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Pterygium of the eye

A pterygium (pl.: pterygia or pterygiums) is any wing-like triangular membrane occurring in the neck, eyes, knees, elbows, ankles or digits.[1]

The term comes from the Greek word pterygion meaning "wing".


Pterygium of the eye[edit]

A pterygium reduces vision in several ways:

  1. Distortion of the corneal optics. This begins usually when the pterygium is greater than 2mm from the corneal limbus.
  2. Disruption of the tear. The tear film is the first lens in the eye. Pterygia are associated with eyelid inflammation, called blepharitis.
  3. Growth over the corneal centre, which leads to dramatic reduction of vision.
  4. Induced anterior corneal scarring, which often remains after surgical removal.

A pterygium of the eye grows very slowly. Usually it takes several years or decades to progress.

Surgical removal[edit]

Indications for surgery, in order of decreasing importance:

  1. Growth over the corneal centre.
  2. Reduced vision due to corneal distortion.
  3. Documented growth.
  4. Symptoms of discomfort.
  5. Cosmesis.

Surgery is usually performed under local anaesthetic with light sedation as day surgery. The pterygium is stripped carefully off the surface of the eye. If this is all that is done, the pterygium regrows frequently. The technique with the lowest recurrence rate uses an autotransplantation of conjunctiva from under the eyelid. This is placed over the defect remaining from the removed pterygium. The graft can be stitched in place, which is time-consuming, and painful for the patient afterwards.

An alternative is the use of tissue adhesive fibrin glue. A Cochrane review including 14 studies and last updated October 2016, found that using fibrin glue when doing conjunctival autografting was associated with a reduced likelihood of the pterygium recurring compared with sutures.[2] The review found that operations may take less time but fibrin glue may be associated with more complications (for example, rupture, shrinking, inflammation,granuloma). A 3-year clinical study on the application of collagen matrix as excision site grafts showed significantly improved surgery success rates.[3]

The mechanism of the collagen matrix graft (commercially available as ologen) works by promoting healthy cell growth into the matrix, thus preventing conjunctiva overgrowth that can cover the iris.[4][5][6]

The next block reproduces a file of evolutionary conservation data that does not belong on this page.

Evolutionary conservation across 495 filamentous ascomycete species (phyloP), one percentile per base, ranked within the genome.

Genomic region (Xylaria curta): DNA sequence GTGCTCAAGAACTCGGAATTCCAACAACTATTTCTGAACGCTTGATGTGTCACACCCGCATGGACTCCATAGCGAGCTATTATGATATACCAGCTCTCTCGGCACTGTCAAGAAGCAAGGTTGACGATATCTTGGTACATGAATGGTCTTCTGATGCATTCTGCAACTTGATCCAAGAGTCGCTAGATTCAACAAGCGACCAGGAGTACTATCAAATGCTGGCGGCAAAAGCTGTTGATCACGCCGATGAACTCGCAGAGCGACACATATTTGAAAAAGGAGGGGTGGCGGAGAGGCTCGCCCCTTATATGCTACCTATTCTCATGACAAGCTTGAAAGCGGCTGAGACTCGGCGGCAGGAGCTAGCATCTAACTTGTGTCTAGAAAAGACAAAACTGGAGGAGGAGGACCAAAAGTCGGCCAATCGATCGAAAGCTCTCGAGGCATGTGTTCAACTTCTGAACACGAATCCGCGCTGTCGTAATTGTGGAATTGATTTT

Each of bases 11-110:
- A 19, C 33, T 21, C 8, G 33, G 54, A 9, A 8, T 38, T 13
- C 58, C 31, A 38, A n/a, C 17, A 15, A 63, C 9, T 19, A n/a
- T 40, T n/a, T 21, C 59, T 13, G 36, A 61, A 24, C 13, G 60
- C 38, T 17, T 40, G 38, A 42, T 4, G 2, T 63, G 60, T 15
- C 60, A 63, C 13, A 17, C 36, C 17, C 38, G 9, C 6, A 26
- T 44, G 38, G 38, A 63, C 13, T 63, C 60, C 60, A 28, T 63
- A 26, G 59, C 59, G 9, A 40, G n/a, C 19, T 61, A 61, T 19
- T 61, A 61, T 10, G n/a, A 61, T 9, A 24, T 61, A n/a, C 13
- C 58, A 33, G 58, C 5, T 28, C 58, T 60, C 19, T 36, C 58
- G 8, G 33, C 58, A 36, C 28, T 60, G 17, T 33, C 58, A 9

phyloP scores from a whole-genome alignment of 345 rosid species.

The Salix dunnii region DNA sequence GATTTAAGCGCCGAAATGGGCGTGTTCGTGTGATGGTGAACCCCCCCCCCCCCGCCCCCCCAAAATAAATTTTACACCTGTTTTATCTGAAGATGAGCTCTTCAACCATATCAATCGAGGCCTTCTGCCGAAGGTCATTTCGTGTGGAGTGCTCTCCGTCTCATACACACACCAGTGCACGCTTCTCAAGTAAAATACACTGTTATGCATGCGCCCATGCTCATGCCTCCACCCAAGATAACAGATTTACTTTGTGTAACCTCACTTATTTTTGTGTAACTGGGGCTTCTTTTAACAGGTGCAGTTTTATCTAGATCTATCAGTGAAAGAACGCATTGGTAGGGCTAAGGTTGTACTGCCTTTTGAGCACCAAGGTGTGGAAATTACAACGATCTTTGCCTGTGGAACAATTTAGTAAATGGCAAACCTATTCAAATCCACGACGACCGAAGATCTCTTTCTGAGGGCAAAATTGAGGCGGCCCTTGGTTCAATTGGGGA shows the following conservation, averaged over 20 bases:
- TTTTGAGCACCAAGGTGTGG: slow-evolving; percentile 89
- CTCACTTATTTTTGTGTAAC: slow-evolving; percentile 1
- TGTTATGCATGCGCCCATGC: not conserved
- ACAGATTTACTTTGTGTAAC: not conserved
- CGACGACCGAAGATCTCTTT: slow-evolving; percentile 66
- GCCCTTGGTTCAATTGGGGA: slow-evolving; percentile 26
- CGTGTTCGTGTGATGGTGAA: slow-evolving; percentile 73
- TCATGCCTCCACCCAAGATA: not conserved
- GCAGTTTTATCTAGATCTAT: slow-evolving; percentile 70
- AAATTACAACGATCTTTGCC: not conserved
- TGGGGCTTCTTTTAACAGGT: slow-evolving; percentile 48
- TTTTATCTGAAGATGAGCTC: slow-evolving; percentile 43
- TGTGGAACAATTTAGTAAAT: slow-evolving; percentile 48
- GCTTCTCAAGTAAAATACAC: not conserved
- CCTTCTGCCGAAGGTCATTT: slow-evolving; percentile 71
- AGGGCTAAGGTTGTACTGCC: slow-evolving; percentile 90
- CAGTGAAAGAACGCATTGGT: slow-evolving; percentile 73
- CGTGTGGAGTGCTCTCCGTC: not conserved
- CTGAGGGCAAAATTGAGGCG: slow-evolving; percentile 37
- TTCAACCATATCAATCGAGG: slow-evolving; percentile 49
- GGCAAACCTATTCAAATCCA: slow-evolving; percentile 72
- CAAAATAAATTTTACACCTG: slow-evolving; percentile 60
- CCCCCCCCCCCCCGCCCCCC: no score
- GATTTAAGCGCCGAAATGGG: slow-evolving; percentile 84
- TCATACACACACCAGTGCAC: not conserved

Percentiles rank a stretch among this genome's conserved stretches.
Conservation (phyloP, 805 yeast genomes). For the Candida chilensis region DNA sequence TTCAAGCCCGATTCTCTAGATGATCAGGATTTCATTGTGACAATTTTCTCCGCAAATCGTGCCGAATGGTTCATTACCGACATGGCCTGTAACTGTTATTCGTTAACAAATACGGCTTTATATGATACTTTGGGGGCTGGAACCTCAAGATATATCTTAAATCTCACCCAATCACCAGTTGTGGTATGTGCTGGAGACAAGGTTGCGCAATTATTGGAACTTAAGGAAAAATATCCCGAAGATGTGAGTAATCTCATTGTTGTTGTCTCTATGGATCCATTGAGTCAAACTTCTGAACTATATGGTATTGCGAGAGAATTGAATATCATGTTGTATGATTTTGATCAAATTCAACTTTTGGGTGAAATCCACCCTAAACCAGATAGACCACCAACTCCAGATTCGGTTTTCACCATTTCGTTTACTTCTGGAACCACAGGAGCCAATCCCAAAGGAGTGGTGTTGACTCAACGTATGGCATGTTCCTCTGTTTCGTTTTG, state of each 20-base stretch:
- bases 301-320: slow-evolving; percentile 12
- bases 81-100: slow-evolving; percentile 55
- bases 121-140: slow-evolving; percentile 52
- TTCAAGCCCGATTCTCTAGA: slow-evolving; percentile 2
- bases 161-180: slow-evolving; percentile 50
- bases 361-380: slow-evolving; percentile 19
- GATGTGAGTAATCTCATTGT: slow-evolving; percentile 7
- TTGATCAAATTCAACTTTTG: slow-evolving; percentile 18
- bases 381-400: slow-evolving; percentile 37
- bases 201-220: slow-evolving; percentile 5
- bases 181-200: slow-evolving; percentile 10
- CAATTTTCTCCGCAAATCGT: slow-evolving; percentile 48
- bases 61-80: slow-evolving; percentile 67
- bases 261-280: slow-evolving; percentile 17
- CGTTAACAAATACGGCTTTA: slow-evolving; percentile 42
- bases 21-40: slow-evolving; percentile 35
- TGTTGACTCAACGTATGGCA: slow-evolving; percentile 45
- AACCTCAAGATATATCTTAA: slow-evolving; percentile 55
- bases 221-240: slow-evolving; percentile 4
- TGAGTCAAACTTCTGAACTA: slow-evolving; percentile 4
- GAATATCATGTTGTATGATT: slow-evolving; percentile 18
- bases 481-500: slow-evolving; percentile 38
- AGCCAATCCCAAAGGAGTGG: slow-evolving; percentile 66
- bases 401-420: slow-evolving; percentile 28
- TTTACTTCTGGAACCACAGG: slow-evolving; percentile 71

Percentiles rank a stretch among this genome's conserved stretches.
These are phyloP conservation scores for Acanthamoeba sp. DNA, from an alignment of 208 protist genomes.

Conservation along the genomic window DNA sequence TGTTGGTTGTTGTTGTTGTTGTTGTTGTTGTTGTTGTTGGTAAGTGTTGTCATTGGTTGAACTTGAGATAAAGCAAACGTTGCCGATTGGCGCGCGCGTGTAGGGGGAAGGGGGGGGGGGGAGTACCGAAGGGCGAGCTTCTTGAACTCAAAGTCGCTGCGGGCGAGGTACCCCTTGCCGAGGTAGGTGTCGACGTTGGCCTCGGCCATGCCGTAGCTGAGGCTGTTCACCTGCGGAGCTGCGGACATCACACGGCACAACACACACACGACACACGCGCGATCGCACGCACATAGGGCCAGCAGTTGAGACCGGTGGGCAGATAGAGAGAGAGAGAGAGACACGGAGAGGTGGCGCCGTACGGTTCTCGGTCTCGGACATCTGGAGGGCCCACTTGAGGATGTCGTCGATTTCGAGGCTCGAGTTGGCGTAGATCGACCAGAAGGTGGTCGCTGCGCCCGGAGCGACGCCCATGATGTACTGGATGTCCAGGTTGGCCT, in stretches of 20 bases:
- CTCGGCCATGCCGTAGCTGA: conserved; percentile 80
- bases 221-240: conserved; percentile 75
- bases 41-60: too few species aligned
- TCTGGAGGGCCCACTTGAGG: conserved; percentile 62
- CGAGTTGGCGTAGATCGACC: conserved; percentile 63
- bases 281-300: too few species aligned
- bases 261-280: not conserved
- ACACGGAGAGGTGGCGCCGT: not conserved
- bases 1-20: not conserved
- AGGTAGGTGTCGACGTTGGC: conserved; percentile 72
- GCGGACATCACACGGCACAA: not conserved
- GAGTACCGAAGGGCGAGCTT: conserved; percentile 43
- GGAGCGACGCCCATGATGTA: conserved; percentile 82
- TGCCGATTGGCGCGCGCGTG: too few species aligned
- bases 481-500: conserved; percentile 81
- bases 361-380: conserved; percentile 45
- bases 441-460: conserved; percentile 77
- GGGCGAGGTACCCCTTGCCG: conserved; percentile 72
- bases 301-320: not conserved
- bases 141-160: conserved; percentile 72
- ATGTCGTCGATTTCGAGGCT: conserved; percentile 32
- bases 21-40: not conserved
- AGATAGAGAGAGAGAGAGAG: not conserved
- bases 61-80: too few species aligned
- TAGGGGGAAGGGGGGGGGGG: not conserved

1. ^ Parikh SN, Crawford AH, Do TT, Roy DR (May 2004). "Popliteal pterygium syndrome: implications for orthopaedic management". Journal of Pediatric Orthopedics. Part B. 13 (3): 197–201. doi:10.1097/01202412-200405000-00010. PMID 15083121.
  2. ^ Romano V, Cruciani M, Conti L, Fontana L (December 2016). Cochrane Eyes and Vision Group (ed.). "Fibrin glue versus sutures for conjunctival autografting in primary pterygium surgery". The Cochrane Database of Systematic Reviews. 2016 (12): CD011308. doi:10.1002/14651858.CD011308.pub2. PMC 6463968. PMID 27911983.
  3. ^ Yuan F (2–5 April 2014). PO286 The Efficacy and Safety of the Oculusgen (ologen) Collagen Matrix Implanted During Surgical Excision of Primary Pterygium. The 2014 WOC. Tokyo.
  4. ^ Cho CH, Lee SB (October 2015). "Biodegradable collagen matrix (Ologen™) implant and conjunctival autograft for scleral necrosis after pterygium excision: two case reports". BMC Ophthalmology. 15: 140. doi:10.1186/s12886-015-0130-z. PMC 4619331. PMID 26499993.
  5. ^ Cho EY, Lee SB (1–3 November 2013). P277: Novel Surgical Therapy Using Biodegradable Collagen Matrix for Ocular Surface Reconstruction of Scleral Thinning after Pterygium Excision. The 2013 KOS. Korea.
  6. ^ Waikar S, Srisvstava VK (17–20 January 2013). EP-0351: Management of recurrent symblepharon with pterygium using collagen matrix scaffold implant with autologous limbal stem cell graft. The 2013 APAO-AIOS Congress. Hyderabad, India.

Further reading[edit]